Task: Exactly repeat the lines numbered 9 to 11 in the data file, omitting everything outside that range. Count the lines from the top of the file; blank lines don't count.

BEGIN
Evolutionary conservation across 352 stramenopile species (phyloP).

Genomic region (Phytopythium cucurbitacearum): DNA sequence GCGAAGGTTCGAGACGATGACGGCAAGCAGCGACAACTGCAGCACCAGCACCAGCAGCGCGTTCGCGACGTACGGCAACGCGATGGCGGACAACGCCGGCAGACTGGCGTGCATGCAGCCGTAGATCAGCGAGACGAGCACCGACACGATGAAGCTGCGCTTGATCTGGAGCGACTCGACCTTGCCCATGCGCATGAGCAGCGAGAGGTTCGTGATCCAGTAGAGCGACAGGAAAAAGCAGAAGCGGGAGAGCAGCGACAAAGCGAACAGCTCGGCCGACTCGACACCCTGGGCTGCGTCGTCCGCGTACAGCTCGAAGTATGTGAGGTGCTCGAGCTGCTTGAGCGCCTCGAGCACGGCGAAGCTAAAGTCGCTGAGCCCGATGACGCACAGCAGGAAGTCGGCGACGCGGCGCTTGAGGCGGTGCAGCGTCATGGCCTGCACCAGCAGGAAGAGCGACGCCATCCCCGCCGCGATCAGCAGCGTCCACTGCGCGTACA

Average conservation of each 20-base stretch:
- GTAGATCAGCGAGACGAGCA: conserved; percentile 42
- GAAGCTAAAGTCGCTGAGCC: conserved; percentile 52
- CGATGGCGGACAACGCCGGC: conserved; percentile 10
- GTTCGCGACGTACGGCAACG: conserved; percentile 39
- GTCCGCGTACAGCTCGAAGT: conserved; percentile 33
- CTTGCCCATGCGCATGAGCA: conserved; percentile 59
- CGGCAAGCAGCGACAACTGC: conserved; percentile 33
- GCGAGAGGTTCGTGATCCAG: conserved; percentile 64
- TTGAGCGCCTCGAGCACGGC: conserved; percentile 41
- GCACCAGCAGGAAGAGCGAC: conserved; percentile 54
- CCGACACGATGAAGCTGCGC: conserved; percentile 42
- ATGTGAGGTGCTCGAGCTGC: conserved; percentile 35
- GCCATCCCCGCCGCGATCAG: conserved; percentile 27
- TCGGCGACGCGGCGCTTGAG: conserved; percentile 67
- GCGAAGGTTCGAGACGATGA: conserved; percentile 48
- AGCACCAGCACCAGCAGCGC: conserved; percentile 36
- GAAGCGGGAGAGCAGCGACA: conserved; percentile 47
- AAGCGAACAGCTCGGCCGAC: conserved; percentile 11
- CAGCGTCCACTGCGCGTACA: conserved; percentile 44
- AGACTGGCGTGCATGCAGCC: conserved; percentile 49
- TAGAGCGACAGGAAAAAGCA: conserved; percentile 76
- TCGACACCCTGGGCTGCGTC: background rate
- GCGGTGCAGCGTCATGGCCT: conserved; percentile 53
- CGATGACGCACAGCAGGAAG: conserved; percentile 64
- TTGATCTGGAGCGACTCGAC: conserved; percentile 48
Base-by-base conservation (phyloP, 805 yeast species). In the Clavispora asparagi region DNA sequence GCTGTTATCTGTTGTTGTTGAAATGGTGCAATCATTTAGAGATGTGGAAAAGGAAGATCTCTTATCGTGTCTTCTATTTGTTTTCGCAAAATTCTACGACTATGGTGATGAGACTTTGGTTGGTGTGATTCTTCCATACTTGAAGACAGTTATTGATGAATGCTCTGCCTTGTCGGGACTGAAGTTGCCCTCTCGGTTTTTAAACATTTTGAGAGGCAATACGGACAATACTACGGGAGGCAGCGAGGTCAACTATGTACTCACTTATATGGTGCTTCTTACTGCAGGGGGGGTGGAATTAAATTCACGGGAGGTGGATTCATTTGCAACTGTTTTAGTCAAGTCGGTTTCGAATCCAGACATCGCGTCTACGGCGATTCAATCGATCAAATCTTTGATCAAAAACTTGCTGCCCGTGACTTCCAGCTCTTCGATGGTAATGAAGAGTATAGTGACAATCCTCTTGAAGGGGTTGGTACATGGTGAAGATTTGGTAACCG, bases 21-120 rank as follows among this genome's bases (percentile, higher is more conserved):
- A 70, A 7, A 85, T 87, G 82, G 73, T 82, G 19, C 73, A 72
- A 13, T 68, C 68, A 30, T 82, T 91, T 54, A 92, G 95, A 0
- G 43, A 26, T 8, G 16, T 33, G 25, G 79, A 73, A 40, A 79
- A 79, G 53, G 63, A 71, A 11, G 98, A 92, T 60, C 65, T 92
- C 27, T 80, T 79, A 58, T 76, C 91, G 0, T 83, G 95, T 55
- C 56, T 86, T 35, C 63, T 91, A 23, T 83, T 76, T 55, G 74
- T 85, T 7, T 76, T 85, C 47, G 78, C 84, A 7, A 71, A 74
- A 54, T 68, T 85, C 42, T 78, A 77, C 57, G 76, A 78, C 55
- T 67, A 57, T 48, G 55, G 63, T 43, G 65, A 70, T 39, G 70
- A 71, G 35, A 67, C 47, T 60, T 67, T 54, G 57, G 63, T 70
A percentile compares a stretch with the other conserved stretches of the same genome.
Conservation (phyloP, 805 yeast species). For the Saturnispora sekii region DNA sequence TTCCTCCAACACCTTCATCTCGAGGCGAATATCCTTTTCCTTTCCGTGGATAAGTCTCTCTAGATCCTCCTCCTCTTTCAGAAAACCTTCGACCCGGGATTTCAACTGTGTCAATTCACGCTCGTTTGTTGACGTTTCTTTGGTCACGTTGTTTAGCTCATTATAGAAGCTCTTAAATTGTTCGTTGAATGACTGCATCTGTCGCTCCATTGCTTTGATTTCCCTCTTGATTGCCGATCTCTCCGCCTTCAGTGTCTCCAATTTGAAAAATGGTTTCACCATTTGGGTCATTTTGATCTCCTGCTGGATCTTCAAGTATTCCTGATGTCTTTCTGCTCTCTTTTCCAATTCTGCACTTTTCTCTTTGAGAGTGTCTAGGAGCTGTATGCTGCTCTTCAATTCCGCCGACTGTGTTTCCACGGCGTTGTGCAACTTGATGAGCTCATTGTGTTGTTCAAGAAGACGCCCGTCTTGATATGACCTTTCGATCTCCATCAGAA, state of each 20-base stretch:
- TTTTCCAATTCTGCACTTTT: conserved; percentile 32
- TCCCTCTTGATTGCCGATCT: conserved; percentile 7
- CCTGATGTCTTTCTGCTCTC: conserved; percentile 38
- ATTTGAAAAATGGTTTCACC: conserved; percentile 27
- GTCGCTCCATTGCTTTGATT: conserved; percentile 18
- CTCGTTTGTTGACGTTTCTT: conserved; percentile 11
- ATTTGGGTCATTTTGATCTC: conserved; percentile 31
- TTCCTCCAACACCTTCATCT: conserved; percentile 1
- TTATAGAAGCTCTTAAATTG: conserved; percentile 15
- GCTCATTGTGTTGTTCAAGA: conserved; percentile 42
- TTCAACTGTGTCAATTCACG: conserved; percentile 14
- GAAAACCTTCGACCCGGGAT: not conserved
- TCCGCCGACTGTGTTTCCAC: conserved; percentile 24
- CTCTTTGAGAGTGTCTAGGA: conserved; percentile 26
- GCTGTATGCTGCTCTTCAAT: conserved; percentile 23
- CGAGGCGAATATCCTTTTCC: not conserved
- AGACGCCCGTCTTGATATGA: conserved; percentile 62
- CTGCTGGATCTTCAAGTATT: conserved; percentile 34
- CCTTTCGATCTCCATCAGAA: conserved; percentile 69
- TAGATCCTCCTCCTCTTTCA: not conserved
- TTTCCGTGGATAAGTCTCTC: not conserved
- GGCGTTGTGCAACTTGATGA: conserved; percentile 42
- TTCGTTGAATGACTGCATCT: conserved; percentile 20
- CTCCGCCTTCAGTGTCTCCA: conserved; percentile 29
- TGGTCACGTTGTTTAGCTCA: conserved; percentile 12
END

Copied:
- CTTGCCCATGCGCATGAGCA: conserved; percentile 59
- CGGCAAGCAGCGACAACTGC: conserved; percentile 33
- GCGAGAGGTTCGTGATCCAG: conserved; percentile 64